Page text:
Can one call a stranger, man or woman, as 'sister' or 'brother' and hand over the responsibility of his/her life to that stranger, even while being in a critical physical condition? The only option here is a nurse. While it is one of the most underrated and ridiculed professions in our country, the majority cannot even think of nursing as a career choice. Does the profession really deserve this amount of ignorance? Aren't there any clear opportunities nursing does hold as a career option?
"The major issue with the nursing profession in Bangladesh is the social point of view. When you notice that the people in society do not have much respect for this particular profession, when you find out that society has an unwritten rule that only lower-class people will come into this profession-- it's natural for you to lose interest," said Abdur Rahman, who has been in the nursing profession for two years and currently working in the Rohingya camp in Cox's Bazar.
Mr Rahman is hopeful that this scenario will change gradually over the years and nursing students will no more feel inferiority. "They will come to this profession with self-confidence and will stand proudly in the service of humankind," he remarked with a hopeful tone.
The question remains, why nursing doesn't find appreciation in Bangladesh while names like Clara Barton, Florence Nightingale, or Mother Teresa have become bright stars in the pages of history with their immortal contribution and sacrifice in the nursing profession?
Florence Nightingale travelled to Turkey to aid British soldiers during the Crimean War. Devastated by the poor conditions of both the facilities and the soldiers, Nightingale took things on herself to serve the soldiers and clean up the hospitals. Clara Barton is known as America's 'Angel of the Battlefield' for her service during the Civil War. And the name Mother Teresa does not even need introduction. Her Nobel prize winning talks volume about her devotion to serve people. And these names are just the brightest stars in a sky full of millions of stars dazzling with their sacrifice and dedication for the service of humankind.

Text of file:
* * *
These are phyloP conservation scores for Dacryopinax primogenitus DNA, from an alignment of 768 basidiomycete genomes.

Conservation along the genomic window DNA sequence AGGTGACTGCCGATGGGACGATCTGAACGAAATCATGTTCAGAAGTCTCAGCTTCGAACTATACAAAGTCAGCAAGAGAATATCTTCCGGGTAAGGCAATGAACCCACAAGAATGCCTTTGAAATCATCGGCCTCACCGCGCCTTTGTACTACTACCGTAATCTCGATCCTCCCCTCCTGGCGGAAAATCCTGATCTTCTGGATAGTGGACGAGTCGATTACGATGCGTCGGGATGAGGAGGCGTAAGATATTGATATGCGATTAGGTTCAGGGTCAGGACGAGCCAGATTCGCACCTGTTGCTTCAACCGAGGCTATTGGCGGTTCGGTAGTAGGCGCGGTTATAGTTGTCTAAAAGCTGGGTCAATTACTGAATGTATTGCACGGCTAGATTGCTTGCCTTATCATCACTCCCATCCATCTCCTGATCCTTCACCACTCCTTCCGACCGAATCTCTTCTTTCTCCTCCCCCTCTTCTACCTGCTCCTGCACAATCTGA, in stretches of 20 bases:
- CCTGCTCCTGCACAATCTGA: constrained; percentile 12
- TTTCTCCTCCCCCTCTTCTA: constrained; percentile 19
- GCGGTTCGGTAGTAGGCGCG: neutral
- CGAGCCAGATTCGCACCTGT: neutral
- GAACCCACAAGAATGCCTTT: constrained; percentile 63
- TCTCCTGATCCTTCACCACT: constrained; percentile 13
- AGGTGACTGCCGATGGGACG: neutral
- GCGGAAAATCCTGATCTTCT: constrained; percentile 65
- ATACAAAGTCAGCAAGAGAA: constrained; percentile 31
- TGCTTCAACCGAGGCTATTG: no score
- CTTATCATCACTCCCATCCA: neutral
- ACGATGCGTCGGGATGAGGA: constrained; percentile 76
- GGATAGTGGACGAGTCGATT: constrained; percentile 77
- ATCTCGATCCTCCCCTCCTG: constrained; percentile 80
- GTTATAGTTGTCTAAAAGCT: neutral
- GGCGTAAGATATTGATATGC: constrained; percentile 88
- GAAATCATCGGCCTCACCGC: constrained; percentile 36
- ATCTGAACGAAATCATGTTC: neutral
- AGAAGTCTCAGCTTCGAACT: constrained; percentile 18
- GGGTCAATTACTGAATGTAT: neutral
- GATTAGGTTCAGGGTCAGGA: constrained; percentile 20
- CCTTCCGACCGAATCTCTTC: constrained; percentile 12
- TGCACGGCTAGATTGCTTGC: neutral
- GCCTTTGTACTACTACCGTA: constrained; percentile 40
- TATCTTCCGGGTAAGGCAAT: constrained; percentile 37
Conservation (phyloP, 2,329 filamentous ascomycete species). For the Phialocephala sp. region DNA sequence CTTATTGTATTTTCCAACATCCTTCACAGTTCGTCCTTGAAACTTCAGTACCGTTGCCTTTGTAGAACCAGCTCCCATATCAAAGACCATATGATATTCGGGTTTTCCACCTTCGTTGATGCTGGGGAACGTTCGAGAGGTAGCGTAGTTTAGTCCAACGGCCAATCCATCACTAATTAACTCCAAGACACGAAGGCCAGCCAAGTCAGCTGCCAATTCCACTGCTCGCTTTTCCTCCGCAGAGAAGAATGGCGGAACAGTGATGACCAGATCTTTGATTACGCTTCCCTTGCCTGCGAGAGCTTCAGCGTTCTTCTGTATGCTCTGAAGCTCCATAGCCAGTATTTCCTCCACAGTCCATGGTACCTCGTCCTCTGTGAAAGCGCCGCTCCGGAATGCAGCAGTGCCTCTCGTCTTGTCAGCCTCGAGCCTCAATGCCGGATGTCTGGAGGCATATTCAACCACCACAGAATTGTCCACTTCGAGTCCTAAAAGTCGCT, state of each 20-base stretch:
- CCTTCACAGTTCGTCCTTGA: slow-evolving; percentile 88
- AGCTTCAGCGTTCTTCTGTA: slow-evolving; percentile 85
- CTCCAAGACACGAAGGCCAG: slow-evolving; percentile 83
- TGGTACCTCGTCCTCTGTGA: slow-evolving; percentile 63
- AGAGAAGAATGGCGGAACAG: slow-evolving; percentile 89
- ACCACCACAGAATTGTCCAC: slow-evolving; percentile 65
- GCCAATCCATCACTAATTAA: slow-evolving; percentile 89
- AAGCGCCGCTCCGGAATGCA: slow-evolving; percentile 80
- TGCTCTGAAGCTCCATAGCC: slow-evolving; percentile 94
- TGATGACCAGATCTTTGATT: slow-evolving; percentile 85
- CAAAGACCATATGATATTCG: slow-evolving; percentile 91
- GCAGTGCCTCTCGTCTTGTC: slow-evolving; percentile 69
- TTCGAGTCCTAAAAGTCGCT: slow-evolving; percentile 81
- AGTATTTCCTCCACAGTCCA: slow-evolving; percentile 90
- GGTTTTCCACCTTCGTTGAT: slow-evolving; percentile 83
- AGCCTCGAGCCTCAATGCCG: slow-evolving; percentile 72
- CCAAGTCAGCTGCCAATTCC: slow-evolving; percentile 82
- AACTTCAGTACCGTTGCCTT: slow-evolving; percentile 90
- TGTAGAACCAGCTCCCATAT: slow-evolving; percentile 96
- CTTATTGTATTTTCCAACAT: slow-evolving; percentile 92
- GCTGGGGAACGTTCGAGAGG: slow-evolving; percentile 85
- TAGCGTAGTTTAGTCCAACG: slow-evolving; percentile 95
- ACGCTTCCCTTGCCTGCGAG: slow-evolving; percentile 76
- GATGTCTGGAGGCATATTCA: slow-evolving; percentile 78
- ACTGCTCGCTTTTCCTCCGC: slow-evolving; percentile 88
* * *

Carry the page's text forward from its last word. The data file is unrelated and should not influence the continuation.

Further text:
Well, getting appreciated for noble service is good but not enough. Financial solvency and social dignity are equally important, believes Mr Rahman.
"If we talk about the reputed private hospitals of the country, the monthly salary of a nurse can be up to Tk 50,000-60,000. But the number of such hospitals is little, and in most cases, the monthly salary of nurses is limited to Tk 10,000 to 15,000 only. That could be another reason for the children of middle-class families to turn away from the nursing profession."
"I have been in the nursing profession for 23 years. When I was in high school, my two older sisters fell ill and were hospitalised for a long time. Then I used to go to the hospital regularly and noticed the nurses there. That white dress used to tempt me a lot. That's the point when I began to lean towards the nursing profession," shared Shamima Akter, senior staff nurse at Rajshahi Medical College Hospital.
Her happiness is in the patient's recovery. After all the hard work and struggles, a patient's smiling face is all it takes to be happy for a nurse.
"Often, there are some emergency cases and sometimes a minute here and there can cost a patient's life. When I think of those successful one-minute episodes at the end of the day, there can be nothing more satisfying than this," happily said the veteran nurse.
Shamima Akter expressed her hope that patients and their relatives will be more patient and cooperative to let them carry on their tasks properly. Doctors and nurses alike try their level best to save each life. Sometimes situations might get out of control as the patient's relatives blame and even attack the doctors and nurses responsible. Such instances are unexpected and unfortunate.
The question remains whether there are enough nurses in the country against the demand. If not, what is the reason behind it, and what is the way out? The primary solution is to increase the facilities available for nurses. Only if proper training, medical facilities and respectful social outlook are ensured, it will be possible to bring back interested and promising young faces to this noble profession.
The writer is currently studying English literature at Shahjalal University of Science and Technology, Sylhet.
Email: [email protected]